Ninjas! Our first new class in well over a year. Some people might have been complaining about class bloat already, but others will always want more, no matter how much they get. This one is very very badly designed indeed. Both overpowered, overcomplicated and stupidly specific in a lot of ways, they specifically say it should be used for NPC's only. (particularly if players are getting overconfident, another case of Gm/player antagonistic assumptions) I think I just won't bother using it at all, thank you very much.

The adventures of the monty haul crew continue: This time Monty gets to GM, and the players have to marshall all their overpowered characters to survive. Also notable because it features the first mention of Drow in dragon magazine, some time before their first iconic adventure and subsequent fame.

Why magic-users and clerics cannot use swords: A typical old skool solution. Its because of a magical curse apprentices have to accept before they can be trained. Which is about as workable as the scribe monopoly on copying magical spells, and its not surprising it never made it into common use.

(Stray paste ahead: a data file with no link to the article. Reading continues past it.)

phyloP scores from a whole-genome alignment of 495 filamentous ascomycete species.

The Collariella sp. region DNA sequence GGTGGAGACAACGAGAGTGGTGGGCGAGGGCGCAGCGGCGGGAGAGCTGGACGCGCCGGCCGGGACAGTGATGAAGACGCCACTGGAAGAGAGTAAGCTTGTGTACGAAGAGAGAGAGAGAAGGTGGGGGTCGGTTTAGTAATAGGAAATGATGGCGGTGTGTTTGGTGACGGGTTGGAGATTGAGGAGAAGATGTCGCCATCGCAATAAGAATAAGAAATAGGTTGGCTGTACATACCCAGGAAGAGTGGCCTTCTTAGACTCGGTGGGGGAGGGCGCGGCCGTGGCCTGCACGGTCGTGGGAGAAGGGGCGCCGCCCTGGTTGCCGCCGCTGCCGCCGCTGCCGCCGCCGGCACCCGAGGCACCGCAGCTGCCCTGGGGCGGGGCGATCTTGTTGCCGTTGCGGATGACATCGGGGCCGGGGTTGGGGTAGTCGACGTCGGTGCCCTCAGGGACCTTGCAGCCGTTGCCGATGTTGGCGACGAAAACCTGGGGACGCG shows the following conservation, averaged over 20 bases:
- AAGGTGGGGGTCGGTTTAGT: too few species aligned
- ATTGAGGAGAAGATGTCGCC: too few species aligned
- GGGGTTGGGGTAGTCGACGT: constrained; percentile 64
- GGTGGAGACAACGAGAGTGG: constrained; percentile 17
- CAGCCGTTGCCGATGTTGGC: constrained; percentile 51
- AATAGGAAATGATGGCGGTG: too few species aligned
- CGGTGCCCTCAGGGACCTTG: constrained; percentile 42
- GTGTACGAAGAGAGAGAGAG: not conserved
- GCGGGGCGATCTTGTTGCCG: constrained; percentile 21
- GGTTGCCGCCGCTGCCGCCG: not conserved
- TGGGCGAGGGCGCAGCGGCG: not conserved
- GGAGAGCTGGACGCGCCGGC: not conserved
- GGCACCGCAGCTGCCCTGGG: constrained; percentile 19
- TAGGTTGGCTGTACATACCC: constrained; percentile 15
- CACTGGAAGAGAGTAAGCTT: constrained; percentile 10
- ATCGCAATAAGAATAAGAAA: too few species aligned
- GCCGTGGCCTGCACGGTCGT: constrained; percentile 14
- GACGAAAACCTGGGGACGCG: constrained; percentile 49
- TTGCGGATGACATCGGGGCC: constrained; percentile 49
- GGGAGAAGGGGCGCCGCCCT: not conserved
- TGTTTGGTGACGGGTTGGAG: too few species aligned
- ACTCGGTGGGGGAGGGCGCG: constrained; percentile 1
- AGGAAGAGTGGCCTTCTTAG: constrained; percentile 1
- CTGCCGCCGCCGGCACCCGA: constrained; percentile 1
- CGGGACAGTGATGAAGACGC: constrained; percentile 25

Realism vs game logic.........: A rather longwinded rant by Gary on a whole number of topics, including spell point systems, people demanding realism in fantasy games, (particularly realistic magic) people trying to coattail on D&D's success by producing unauthorised supplements, critical hits, special weapon expertise powers, spell point systems, people who resent them for making money off their creativity, and people who are incapable of accepting that they are wrong, even when presented with concrete evidence against them. Yeah, thats a lot of vitriol. Public relations were not his speciality. Since a lot of the things that he railed against here made their way into 3rd edition, I can see why he ended up dissatisfied with it. This definitely qualifies as a classic rant.

More metamorphosis alpha expansions and charts, this time focusing on using mutant animals as PC's.

Runequest! King arthurs knights! We're really cooking with classic chaosium products now. Which means BRP, and all the mechanical design advances that come with it. Another important part of RPG history starts here.

The conclusion to the green magician. Once again, the heroes wind up making history happen the way it did. Bit of a lazy way of making a plot, really. Still, I suppose it educates people who can't be bothered to read the originals.

Fineous fingers and wormy are particularly amusing this issue.